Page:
When the Giants first came to San Francisco, Willie Mays was the centerfielder. I was just a boy, I didn't know much about baseball, and Mays didn't seem that special to me. That's how all centerfielders played the game, right?
Well, not exactly. Over the years, I watched a lot of outfielders stumble around Candlestick and AT&T Park, and I realized that just because Mays made it look easy didn't mean that it was easy - and, more important, that I had missed out on the chance to truly appreciate one of the greatest centerfielders ever to play the game because I just didn't have the right perspective.
The same thing is happening right now: We are witnessing one of the most spectacular basketball teams in the history of the sport, as the Warriors are combining excellence with an exhilarating style of play that features the amazing Steph Curry, a host of three-point shooters and an open floor game that can deliver incredible runs of textbook fast-break action.
For latecomers to the bandwagon, though, it's more fun than truly amazing. But those of us who can remember the very bad days (who could forget Joe Barry Carroll, even if they tried really hard?), and those who have been around long enough to realize that all NBA champions are not created equal, are stuck between awe and open-mouthed admiration when we watch this basketball poetry in motion.
I bear no grudge against the new fans who waited until the Warriors got good to buy any gear. It's like resenting the popularity of the band you started following when they were playing Slim's instead of the Paramount, and if the guy down the bar had no idea who Shaun Livingston was before last June, so what? He's having fun now, and who can make that a bad thing?
But at the same time, I wish he knew just what he was seeing. I wish he could understand that it isn't always like this, it won't always be like this, and very likely, will never be like this again. Sure, I can credit Bob Myers (a local boy, from Monte Vista, where I started my basketball coaching career many, many years ago), and the new owners, and Steve Kerr, but to believe that this combination of talent and determination was assembled without a generous helping of luck is simply to ignore reality.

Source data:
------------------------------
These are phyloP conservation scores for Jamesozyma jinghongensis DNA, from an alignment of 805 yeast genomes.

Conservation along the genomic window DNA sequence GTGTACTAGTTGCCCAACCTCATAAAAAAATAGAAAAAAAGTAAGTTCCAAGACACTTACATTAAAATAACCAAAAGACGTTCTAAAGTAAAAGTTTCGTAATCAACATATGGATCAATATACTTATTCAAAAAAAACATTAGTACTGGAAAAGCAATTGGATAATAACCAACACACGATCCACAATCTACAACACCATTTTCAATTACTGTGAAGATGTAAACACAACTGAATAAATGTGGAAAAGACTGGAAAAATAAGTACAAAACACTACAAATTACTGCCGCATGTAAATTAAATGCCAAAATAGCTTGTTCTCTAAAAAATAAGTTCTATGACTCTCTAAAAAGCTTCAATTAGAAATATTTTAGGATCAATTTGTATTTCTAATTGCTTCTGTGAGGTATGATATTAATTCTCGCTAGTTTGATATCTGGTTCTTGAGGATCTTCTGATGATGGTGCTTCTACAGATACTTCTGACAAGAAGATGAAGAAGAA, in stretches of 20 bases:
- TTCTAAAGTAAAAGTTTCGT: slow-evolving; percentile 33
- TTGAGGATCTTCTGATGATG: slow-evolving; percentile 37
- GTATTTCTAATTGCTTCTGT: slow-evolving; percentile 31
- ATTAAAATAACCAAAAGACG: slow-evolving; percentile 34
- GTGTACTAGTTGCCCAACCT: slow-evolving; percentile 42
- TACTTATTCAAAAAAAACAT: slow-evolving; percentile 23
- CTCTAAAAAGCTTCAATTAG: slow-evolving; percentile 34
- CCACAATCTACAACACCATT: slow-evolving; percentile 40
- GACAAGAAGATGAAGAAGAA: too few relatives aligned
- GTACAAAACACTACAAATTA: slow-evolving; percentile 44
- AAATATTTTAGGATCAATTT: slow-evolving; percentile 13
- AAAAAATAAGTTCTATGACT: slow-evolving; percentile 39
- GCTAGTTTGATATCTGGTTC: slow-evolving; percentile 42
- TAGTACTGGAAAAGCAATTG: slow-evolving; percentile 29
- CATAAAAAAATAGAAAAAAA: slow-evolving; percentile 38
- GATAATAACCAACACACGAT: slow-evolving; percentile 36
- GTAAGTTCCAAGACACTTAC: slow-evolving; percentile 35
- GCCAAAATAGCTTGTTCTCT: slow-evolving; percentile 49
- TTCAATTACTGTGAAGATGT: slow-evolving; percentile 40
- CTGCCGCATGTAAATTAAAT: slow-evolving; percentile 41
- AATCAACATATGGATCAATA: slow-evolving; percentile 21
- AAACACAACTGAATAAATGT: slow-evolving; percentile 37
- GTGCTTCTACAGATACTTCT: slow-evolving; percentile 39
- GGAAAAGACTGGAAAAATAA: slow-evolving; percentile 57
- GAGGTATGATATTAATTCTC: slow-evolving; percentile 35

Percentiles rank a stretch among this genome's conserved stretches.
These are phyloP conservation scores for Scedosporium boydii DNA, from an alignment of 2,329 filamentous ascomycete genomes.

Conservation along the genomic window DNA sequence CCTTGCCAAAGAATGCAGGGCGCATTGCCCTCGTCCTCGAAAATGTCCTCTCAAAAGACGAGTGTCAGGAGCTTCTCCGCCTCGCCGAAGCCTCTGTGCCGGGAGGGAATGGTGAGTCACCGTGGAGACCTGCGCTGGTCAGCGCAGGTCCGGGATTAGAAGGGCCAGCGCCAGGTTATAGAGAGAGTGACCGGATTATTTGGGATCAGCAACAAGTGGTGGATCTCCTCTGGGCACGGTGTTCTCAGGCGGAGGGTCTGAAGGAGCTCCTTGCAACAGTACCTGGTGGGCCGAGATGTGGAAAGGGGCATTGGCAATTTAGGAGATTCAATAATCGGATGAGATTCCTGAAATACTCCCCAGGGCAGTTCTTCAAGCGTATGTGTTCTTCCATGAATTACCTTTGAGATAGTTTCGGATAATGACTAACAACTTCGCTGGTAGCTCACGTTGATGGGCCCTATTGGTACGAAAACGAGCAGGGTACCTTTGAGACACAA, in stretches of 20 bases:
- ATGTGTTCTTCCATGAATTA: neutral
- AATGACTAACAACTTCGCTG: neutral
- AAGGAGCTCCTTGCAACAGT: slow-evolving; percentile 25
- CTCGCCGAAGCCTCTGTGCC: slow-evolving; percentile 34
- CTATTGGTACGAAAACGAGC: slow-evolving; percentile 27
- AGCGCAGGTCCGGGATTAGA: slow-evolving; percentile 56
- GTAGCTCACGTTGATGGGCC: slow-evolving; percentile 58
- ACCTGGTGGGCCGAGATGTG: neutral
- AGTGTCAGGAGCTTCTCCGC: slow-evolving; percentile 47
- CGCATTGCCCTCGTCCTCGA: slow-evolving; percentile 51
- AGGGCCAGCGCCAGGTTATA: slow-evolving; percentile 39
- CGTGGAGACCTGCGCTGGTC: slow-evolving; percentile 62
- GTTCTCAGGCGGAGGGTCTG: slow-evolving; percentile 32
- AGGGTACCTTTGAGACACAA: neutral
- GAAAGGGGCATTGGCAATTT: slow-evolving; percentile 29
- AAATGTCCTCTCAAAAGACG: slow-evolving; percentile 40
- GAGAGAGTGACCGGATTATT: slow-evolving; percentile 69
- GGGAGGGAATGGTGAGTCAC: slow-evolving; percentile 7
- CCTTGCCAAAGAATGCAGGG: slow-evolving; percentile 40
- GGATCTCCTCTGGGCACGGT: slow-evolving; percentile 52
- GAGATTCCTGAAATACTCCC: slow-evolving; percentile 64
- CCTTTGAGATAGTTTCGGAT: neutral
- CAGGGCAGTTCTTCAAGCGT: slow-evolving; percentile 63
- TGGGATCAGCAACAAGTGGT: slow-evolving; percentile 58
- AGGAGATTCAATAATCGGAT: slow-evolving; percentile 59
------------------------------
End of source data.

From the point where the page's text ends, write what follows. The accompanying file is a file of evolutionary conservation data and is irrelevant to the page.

Remember, NBA careers can be over in a heartbeat. While aimlessly watching some college basketball last week, Andrew Toney's name came up. Few remember him today, but he was a tremendous talent - until he got hurt. Grant Hill, one of the great college players ever, twisted his ankle one day - and missed six years. Penny Hardaway? Gone in an instant. Tracy McGrady? The same.
And if you think the magical transcendence of Steph Curry could survive an Achilles' tear, think again. Or that a blown ACL for Draymond Green wouldn't cost him just enough quickness that he can't switch out onto J.J. Redick wouldn't make a difference. Or even a Harrison Barnes injury that will heal in a year could derail the Warriors' express because the margin for error in the NBA is way too small.
After all, what's the difference between the Warriors and the Clippers? We can glory in the fact that the Dubs keep beating them, but it's not like L.A. is just a collection of stiffs (like that other L.A. team). That's a really good basketball team, with maybe two Hall of Famers - the Clippers just lack a little depth, a little fire, a little something, and so they're also-rans instead of champions. And if you think the Warriors are immune to losing just a little and suddenly becoming mortal, then you haven't paid attention to history, sports or otherwise.
So here's the takeaway: Revel in every Curry three, every Draymond lob, every Barnes' big play. Take nothing for granted. Tape every game. Watch every minute.
There's an old saying about coaching: If you can't enjoy winning, then you don't belong in the game. The Warriors are winning, and are winning in ways that have never been seen before, and may never be seen again. They play the beautiful game, to steal a soccer phrase, and in full flight, they are glorious to behold.
So enjoy the winning, enjoy the moment. Savor it. Appreciate it. It could end in a heartbeat, or another championship. It could end with an injury tonight or tomorrow, or with chants of "Dynasty" in the summer of 2017.
But regardless of how long it lasts, it's here now. Don't miss a second.